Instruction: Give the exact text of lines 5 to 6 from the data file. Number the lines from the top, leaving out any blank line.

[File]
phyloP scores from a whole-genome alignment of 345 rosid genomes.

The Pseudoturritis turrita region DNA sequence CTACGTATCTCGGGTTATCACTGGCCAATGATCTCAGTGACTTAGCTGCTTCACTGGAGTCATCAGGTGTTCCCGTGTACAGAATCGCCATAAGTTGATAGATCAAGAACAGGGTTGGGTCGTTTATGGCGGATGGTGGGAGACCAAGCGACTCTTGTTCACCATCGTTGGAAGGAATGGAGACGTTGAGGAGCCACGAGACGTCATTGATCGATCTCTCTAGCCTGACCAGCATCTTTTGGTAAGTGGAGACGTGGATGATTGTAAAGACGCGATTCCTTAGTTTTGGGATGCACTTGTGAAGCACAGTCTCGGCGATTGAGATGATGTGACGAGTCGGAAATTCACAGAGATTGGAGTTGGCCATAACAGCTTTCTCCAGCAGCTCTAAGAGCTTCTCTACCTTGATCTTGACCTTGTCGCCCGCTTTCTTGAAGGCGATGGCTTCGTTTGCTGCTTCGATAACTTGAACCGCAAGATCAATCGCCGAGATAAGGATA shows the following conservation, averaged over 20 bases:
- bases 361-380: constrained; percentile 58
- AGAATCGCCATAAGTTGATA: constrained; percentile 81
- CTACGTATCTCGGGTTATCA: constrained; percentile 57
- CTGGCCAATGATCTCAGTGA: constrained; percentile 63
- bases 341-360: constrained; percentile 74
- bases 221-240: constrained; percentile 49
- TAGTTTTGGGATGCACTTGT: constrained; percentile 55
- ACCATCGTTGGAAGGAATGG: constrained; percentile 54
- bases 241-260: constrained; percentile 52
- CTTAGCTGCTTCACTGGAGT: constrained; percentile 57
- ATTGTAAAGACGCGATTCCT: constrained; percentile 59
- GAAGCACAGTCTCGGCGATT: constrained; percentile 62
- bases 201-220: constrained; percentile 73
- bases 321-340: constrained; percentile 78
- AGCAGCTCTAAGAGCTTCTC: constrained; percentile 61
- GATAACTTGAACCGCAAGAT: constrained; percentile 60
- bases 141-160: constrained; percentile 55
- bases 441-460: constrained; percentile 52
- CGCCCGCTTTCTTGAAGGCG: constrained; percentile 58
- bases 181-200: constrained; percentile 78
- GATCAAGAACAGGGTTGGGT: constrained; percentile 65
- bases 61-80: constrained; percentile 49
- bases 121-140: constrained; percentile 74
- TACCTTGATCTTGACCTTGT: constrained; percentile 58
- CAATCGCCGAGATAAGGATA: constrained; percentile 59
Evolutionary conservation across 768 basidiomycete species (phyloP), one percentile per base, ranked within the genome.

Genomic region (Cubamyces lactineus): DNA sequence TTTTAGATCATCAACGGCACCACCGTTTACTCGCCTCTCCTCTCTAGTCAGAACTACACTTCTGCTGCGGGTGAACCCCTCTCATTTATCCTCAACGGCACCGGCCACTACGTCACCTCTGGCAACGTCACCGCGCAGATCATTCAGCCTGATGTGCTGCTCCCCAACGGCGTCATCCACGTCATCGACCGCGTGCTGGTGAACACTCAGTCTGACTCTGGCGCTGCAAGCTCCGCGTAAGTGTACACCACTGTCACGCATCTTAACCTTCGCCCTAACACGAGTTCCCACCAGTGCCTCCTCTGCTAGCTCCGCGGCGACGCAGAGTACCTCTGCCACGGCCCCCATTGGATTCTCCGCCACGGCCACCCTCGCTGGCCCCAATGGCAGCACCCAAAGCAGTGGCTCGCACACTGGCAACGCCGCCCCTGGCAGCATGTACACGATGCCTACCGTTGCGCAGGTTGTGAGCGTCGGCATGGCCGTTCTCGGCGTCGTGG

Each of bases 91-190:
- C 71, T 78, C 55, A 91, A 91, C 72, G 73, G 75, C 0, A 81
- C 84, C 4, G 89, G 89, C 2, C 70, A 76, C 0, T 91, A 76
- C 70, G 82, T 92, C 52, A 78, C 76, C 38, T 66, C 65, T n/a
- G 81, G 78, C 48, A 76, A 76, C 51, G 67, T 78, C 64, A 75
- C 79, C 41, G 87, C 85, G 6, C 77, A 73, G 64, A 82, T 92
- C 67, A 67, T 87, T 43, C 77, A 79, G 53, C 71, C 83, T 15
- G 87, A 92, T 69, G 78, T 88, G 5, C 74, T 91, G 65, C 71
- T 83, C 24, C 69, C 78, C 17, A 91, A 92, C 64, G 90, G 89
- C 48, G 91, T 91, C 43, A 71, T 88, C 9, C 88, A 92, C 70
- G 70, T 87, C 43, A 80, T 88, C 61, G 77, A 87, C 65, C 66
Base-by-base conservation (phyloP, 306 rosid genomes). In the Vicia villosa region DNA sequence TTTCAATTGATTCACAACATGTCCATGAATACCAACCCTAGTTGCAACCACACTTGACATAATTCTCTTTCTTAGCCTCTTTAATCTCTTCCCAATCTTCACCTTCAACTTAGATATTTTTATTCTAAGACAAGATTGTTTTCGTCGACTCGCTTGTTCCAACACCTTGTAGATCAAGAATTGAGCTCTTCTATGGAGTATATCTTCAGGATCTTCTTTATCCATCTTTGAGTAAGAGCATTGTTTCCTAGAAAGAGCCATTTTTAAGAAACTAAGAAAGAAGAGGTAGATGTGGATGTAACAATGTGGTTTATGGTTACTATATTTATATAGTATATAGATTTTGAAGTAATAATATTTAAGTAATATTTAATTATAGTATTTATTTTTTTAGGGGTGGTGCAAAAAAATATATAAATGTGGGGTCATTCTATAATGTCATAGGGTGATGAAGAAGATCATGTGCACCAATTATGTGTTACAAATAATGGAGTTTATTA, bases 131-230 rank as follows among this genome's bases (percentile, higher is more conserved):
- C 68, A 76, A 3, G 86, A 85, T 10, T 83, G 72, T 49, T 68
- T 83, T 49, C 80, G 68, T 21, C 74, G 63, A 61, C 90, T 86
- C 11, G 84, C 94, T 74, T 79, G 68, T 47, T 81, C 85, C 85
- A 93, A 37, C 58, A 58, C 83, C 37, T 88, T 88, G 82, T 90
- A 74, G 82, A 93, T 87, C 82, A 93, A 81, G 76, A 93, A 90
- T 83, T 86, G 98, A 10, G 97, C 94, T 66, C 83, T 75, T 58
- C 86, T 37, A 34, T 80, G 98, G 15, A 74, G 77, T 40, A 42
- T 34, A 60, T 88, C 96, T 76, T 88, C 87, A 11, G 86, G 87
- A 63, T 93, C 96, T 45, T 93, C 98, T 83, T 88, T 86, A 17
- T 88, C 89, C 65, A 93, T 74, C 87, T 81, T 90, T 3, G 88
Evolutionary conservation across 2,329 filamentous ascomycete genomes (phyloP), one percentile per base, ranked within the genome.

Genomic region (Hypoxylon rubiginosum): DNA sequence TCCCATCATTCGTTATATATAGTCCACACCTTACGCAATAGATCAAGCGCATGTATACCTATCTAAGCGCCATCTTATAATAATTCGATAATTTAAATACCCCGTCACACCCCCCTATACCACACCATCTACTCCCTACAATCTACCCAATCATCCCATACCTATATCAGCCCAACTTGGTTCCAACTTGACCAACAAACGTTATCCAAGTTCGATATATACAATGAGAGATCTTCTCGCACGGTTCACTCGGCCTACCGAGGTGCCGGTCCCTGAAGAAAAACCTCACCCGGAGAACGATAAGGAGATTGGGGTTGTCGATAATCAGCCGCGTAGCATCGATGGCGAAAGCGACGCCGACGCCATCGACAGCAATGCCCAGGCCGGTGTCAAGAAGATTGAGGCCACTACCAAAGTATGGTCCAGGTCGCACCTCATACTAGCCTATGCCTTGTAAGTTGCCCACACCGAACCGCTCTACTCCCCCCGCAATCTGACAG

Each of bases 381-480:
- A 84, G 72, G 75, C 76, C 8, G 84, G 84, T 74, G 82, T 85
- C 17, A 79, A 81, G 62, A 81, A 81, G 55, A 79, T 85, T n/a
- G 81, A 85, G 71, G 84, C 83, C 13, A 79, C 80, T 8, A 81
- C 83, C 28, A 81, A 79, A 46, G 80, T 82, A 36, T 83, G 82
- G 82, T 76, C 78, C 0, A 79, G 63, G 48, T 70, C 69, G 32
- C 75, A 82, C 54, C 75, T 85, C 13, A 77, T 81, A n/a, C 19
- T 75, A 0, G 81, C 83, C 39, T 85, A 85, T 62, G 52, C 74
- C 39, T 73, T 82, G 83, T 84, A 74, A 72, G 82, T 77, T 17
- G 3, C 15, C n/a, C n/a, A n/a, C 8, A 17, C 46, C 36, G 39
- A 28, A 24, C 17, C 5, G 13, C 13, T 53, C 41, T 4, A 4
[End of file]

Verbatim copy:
- CTACGTATCTCGGGTTATCA: constrained; percentile 57
- CTGGCCAATGATCTCAGTGA: constrained; percentile 63